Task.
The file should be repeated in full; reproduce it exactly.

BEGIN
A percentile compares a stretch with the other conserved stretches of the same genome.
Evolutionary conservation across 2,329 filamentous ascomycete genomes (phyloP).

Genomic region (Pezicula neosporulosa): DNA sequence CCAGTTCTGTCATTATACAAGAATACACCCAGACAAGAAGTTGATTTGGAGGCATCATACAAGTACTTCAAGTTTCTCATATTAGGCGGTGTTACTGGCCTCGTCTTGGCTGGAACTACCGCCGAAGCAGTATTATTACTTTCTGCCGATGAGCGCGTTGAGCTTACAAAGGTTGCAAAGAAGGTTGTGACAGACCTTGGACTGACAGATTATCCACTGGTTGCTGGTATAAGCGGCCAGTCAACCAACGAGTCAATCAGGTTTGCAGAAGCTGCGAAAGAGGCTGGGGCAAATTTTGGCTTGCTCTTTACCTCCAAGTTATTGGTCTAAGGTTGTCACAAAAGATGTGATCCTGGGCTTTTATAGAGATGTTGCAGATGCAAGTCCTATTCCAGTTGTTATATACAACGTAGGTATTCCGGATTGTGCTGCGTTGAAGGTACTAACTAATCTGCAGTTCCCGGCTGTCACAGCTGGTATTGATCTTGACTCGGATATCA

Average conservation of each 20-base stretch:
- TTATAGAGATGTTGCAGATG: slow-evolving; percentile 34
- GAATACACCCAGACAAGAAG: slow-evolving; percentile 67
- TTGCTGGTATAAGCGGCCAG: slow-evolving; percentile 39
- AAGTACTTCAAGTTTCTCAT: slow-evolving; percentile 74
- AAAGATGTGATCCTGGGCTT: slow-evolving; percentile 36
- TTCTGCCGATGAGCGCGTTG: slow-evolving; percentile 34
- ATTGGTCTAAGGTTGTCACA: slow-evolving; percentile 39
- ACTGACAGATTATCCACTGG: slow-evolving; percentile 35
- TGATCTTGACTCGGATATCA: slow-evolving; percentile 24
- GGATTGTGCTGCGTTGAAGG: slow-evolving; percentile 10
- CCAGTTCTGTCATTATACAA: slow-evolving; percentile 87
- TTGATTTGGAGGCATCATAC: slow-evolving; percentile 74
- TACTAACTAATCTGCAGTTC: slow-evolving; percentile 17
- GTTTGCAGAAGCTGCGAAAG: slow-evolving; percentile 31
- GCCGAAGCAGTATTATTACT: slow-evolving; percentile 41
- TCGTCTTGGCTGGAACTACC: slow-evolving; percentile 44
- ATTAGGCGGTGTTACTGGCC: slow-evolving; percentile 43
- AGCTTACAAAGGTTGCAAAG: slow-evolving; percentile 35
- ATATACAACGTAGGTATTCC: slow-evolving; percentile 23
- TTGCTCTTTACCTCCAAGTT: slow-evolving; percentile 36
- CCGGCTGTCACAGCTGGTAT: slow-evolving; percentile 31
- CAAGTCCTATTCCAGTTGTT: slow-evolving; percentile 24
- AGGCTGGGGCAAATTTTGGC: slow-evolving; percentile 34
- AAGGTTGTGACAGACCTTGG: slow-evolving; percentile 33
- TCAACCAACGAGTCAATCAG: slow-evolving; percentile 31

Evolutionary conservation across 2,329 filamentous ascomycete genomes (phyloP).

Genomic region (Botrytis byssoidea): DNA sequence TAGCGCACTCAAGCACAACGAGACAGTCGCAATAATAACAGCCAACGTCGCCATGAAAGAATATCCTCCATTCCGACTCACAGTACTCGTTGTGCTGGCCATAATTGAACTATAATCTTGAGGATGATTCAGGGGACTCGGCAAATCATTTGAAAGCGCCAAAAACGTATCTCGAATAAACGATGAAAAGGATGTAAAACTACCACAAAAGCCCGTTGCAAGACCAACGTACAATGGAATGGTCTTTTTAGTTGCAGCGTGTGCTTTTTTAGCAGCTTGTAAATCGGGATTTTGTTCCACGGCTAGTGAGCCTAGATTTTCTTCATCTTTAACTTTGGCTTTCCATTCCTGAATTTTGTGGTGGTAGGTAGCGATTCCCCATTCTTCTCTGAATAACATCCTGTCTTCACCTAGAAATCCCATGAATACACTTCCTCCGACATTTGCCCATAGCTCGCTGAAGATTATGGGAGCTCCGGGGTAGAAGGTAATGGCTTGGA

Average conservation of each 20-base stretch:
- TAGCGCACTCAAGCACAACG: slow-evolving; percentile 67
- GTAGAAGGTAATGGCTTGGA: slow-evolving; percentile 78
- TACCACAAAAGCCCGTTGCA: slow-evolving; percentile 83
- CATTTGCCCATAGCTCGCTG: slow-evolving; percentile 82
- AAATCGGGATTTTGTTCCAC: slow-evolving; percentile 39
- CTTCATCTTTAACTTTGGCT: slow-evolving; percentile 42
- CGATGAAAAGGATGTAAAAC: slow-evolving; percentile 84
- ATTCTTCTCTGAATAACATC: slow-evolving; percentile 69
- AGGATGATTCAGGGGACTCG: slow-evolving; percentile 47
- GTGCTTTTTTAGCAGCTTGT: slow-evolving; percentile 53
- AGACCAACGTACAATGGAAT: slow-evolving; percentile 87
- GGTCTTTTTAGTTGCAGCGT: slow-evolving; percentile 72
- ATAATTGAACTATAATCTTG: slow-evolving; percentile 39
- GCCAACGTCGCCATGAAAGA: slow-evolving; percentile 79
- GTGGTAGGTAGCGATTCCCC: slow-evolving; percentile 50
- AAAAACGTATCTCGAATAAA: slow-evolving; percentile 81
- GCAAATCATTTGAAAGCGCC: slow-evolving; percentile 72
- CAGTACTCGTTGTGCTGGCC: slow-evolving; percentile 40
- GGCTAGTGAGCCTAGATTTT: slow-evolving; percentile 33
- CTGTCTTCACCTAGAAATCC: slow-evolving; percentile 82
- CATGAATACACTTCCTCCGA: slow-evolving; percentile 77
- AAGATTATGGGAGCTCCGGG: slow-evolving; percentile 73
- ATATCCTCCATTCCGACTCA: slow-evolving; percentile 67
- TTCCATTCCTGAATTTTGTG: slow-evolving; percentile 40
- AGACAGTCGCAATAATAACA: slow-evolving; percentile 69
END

A percentile compares a stretch with the other conserved stretches of the same genome.
Evolutionary conservation across 2,329 filamentous ascomycete genomes (phyloP).

Genomic region (Pezicula neosporulosa): DNA sequence CCAGTTCTGTCATTATACAAGAATACACCCAGACAAGAAGTTGATTTGGAGGCATCATACAAGTACTTCAAGTTTCTCATATTAGGCGGTGTTACTGGCCTCGTCTTGGCTGGAACTACCGCCGAAGCAGTATTATTACTTTCTGCCGATGAGCGCGTTGAGCTTACAAAGGTTGCAAAGAAGGTTGTGACAGACCTTGGACTGACAGATTATCCACTGGTTGCTGGTATAAGCGGCCAGTCAACCAACGAGTCAATCAGGTTTGCAGAAGCTGCGAAAGAGGCTGGGGCAAATTTTGGCTTGCTCTTTACCTCCAAGTTATTGGTCTAAGGTTGTCACAAAAGATGTGATCCTGGGCTTTTATAGAGATGTTGCAGATGCAAGTCCTATTCCAGTTGTTATATACAACGTAGGTATTCCGGATTGTGCTGCGTTGAAGGTACTAACTAATCTGCAGTTCCCGGCTGTCACAGCTGGTATTGATCTTGACTCGGATATCA

Average conservation of each 20-base stretch:
- TTATAGAGATGTTGCAGATG: slow-evolving; percentile 34
- GAATACACCCAGACAAGAAG: slow-evolving; percentile 67
- TTGCTGGTATAAGCGGCCAG: slow-evolving; percentile 39
- AAGTACTTCAAGTTTCTCAT: slow-evolving; percentile 74
- AAAGATGTGATCCTGGGCTT: slow-evolving; percentile 36
- TTCTGCCGATGAGCGCGTTG: slow-evolving; percentile 34
- ATTGGTCTAAGGTTGTCACA: slow-evolving; percentile 39
- ACTGACAGATTATCCACTGG: slow-evolving; percentile 35
- TGATCTTGACTCGGATATCA: slow-evolving; percentile 24
- GGATTGTGCTGCGTTGAAGG: slow-evolving; percentile 10
- CCAGTTCTGTCATTATACAA: slow-evolving; percentile 87
- TTGATTTGGAGGCATCATAC: slow-evolving; percentile 74
- TACTAACTAATCTGCAGTTC: slow-evolving; percentile 17
- GTTTGCAGAAGCTGCGAAAG: slow-evolving; percentile 31
- GCCGAAGCAGTATTATTACT: slow-evolving; percentile 41
- TCGTCTTGGCTGGAACTACC: slow-evolving; percentile 44
- ATTAGGCGGTGTTACTGGCC: slow-evolving; percentile 43
- AGCTTACAAAGGTTGCAAAG: slow-evolving; percentile 35
- ATATACAACGTAGGTATTCC: slow-evolving; percentile 23
- TTGCTCTTTACCTCCAAGTT: slow-evolving; percentile 36
- CCGGCTGTCACAGCTGGTAT: slow-evolving; percentile 31
- CAAGTCCTATTCCAGTTGTT: slow-evolving; percentile 24
- AGGCTGGGGCAAATTTTGGC: slow-evolving; percentile 34
- AAGGTTGTGACAGACCTTGG: slow-evolving; percentile 33
- TCAACCAACGAGTCAATCAG: slow-evolving; percentile 31

Evolutionary conservation across 2,329 filamentous ascomycete genomes (phyloP).

Genomic region (Botrytis byssoidea): DNA sequence TAGCGCACTCAAGCACAACGAGACAGTCGCAATAATAACAGCCAACGTCGCCATGAAAGAATATCCTCCATTCCGACTCACAGTACTCGTTGTGCTGGCCATAATTGAACTATAATCTTGAGGATGATTCAGGGGACTCGGCAAATCATTTGAAAGCGCCAAAAACGTATCTCGAATAAACGATGAAAAGGATGTAAAACTACCACAAAAGCCCGTTGCAAGACCAACGTACAATGGAATGGTCTTTTTAGTTGCAGCGTGTGCTTTTTTAGCAGCTTGTAAATCGGGATTTTGTTCCACGGCTAGTGAGCCTAGATTTTCTTCATCTTTAACTTTGGCTTTCCATTCCTGAATTTTGTGGTGGTAGGTAGCGATTCCCCATTCTTCTCTGAATAACATCCTGTCTTCACCTAGAAATCCCATGAATACACTTCCTCCGACATTTGCCCATAGCTCGCTGAAGATTATGGGAGCTCCGGGGTAGAAGGTAATGGCTTGGA

Average conservation of each 20-base stretch:
- TAGCGCACTCAAGCACAACG: slow-evolving; percentile 67
- GTAGAAGGTAATGGCTTGGA: slow-evolving; percentile 78
- TACCACAAAAGCCCGTTGCA: slow-evolving; percentile 83
- CATTTGCCCATAGCTCGCTG: slow-evolving; percentile 82
- AAATCGGGATTTTGTTCCAC: slow-evolving; percentile 39
- CTTCATCTTTAACTTTGGCT: slow-evolving; percentile 42
- CGATGAAAAGGATGTAAAAC: slow-evolving; percentile 84
- ATTCTTCTCTGAATAACATC: slow-evolving; percentile 69
- AGGATGATTCAGGGGACTCG: slow-evolving; percentile 47
- GTGCTTTTTTAGCAGCTTGT: slow-evolving; percentile 53
- AGACCAACGTACAATGGAAT: slow-evolving; percentile 87
- GGTCTTTTTAGTTGCAGCGT: slow-evolving; percentile 72
- ATAATTGAACTATAATCTTG: slow-evolving; percentile 39
- GCCAACGTCGCCATGAAAGA: slow-evolving; percentile 79
- GTGGTAGGTAGCGATTCCCC: slow-evolving; percentile 50
- AAAAACGTATCTCGAATAAA: slow-evolving; percentile 81
- GCAAATCATTTGAAAGCGCC: slow-evolving; percentile 72
- CAGTACTCGTTGTGCTGGCC: slow-evolving; percentile 40
- GGCTAGTGAGCCTAGATTTT: slow-evolving; percentile 33
- CTGTCTTCACCTAGAAATCC: slow-evolving; percentile 82
- CATGAATACACTTCCTCCGA: slow-evolving; percentile 77
- AAGATTATGGGAGCTCCGGG: slow-evolving; percentile 73
- ATATCCTCCATTCCGACTCA: slow-evolving; percentile 67
- TTCCATTCCTGAATTTTGTG: slow-evolving; percentile 40
- AGACAGTCGCAATAATAACA: slow-evolving; percentile 69